Parole bid for Toowoomba murderer rejected
A TOOWOOMBA man who has spent the best part of the past three decades behind bars for the brutal rape and murder of his sister will remain in jail for now.
The state's highest court overturned a previous decision ordering the parole board to reconsider his application.
James Patrick McGrane, 45, was found guilty of raping and murdering his sister, Dianne Madelaine McGrane, 21, whose naked body was found on March 26, 1986, on the bedroom floor of a pottery shop at Hodgson Vale.
McGrane pleaded guilty to rape, but not guilty to murder on the ground of diminished responsibility.
His trial heard that McGrane, who was 17 at the time, bound and gagged his sister, cut away her clothes, and raped her.
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After stabbing her once in the heart, he rolled her over on to her stomach and stabbed her 10 more times in the back.
The court heard four of the knife wounds in the back also penetrated his sister's heart.
A Supreme Court jury subsequently found him guilty on both charges and he was sentenced to 15 years in jail for rape and life behind bars for murder.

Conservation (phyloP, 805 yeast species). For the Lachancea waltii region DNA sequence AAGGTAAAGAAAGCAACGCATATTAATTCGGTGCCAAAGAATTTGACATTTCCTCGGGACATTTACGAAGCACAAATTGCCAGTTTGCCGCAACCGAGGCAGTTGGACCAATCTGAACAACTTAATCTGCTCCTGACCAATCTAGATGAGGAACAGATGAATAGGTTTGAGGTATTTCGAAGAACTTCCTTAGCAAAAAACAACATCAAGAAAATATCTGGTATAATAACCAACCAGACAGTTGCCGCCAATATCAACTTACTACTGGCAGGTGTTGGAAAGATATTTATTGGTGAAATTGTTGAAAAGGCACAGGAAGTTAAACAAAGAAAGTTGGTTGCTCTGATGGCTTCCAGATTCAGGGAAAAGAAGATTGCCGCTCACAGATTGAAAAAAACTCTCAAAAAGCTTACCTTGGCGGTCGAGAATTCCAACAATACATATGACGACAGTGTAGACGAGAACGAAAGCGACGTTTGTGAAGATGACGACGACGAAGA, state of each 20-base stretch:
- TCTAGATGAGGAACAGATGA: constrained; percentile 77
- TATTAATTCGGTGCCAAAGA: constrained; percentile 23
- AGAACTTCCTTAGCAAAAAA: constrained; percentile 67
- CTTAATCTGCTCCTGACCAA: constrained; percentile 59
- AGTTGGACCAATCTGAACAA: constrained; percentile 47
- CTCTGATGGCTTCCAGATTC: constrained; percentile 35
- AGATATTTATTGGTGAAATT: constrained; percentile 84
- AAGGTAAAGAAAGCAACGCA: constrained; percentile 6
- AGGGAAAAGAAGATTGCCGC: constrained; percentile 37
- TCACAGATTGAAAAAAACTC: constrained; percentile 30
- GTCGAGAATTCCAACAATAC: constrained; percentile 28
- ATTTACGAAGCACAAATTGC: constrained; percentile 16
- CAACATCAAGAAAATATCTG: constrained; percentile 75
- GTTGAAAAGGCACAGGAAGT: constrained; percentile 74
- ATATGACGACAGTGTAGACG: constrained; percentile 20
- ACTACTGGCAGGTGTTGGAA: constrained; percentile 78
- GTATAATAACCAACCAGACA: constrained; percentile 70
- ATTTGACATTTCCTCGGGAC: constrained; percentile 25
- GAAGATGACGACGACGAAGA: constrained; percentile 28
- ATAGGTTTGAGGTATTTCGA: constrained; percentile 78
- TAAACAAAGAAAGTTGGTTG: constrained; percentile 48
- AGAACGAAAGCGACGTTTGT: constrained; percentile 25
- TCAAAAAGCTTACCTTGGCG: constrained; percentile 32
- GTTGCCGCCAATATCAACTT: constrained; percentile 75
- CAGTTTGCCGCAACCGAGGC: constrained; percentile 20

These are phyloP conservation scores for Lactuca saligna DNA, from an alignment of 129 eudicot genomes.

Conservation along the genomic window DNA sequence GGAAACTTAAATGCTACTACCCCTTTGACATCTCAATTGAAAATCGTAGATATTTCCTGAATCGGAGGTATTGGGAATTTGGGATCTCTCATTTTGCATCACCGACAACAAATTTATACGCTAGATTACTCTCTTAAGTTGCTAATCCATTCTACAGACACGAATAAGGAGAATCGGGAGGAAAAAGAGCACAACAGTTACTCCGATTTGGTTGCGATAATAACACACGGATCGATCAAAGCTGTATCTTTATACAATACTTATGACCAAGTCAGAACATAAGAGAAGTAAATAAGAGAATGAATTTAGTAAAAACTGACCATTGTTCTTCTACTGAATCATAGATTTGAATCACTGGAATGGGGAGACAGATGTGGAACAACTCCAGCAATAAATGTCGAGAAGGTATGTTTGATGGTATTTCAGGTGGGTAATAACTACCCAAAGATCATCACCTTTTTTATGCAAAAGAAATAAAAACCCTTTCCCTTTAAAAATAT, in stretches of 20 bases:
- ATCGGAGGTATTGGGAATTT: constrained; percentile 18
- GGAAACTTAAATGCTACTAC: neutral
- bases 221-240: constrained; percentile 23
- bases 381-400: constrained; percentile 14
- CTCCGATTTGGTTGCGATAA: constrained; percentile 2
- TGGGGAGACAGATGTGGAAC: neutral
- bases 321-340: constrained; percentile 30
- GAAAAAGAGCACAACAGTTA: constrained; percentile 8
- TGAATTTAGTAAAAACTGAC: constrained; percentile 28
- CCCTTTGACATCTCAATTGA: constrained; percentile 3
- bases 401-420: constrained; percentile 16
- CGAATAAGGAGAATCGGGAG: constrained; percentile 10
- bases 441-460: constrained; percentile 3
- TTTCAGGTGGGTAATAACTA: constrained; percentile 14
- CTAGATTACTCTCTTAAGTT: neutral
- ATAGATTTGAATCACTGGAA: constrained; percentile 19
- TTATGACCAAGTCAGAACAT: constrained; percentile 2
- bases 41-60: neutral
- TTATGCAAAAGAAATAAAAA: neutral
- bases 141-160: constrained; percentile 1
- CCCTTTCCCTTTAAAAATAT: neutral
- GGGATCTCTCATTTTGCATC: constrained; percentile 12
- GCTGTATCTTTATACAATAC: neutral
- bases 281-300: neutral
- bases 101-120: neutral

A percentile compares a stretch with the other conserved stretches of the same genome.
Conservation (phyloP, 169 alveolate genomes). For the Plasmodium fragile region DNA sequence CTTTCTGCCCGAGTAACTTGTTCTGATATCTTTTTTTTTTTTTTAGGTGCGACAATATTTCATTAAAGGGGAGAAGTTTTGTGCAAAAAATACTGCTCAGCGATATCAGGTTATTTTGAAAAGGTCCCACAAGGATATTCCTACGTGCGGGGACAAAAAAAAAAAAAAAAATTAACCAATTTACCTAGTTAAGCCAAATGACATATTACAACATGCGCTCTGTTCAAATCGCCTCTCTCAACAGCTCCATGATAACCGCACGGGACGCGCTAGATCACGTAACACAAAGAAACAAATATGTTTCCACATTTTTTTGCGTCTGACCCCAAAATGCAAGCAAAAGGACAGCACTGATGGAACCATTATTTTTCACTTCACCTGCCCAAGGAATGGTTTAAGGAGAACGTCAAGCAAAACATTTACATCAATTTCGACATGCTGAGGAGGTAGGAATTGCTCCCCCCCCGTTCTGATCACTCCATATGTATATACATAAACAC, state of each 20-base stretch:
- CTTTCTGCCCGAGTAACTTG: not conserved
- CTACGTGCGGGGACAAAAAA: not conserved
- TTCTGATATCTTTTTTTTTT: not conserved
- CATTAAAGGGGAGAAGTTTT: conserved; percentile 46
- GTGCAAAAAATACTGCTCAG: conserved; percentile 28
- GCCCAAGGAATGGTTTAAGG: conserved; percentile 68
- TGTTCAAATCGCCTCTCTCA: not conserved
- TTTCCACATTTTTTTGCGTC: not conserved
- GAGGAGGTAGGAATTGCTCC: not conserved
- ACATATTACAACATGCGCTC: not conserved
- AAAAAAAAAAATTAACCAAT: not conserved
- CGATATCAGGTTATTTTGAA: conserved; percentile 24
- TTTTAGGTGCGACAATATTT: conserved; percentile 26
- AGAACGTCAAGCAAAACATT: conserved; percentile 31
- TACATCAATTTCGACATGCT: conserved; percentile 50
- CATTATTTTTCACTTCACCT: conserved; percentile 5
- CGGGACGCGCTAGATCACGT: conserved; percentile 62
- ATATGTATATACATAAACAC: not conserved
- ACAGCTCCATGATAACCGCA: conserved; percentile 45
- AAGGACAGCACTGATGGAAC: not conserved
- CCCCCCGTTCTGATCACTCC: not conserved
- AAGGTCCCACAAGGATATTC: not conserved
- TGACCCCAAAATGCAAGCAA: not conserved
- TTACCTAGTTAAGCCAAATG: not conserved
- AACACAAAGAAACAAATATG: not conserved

McGrane, who became eligible to apply for parole on April 1, 1999, has made several unsuccessful applications for release.
His most recent bid for freedom came in May, 2012, when the Queensland State Parole Board again refused him his freedom.
The board found McGrane poses an unacceptable risk to the community and there was a high chance he would commit another serious violent crime or sexual abuse in the future.
McGrane took the matter to the Brisbane Supreme Court in February this year and the court subsequently ordered the parole board to reconsider the application.
Justice Philip McMurdo said the Parole Board could have, and should have, considered a set of conditions could be attached to McGrane's release, which would significantly reduce the risk to the community.
"The assessment of an unacceptable risk to the community was made without reference to the possible imposition of relevant conditions of parole," he said.
The Queensland Parole Board appealed the decision to the Queensland Court of Appeal, claiming McGrane was unsuitable for parole.
They argued any release would need to be managed in a very structured manner.
Justice John Muir, in granting the appeal, said any parole conditions that may have been imposed with a view to reducing McGrane's risk of re-offending were irrelevant to the board's determination.
"The parole board did not need to undertake the task of fashioning conditions for parole which, guided in part by the evidence of experienced professional experts, it had decided against granting."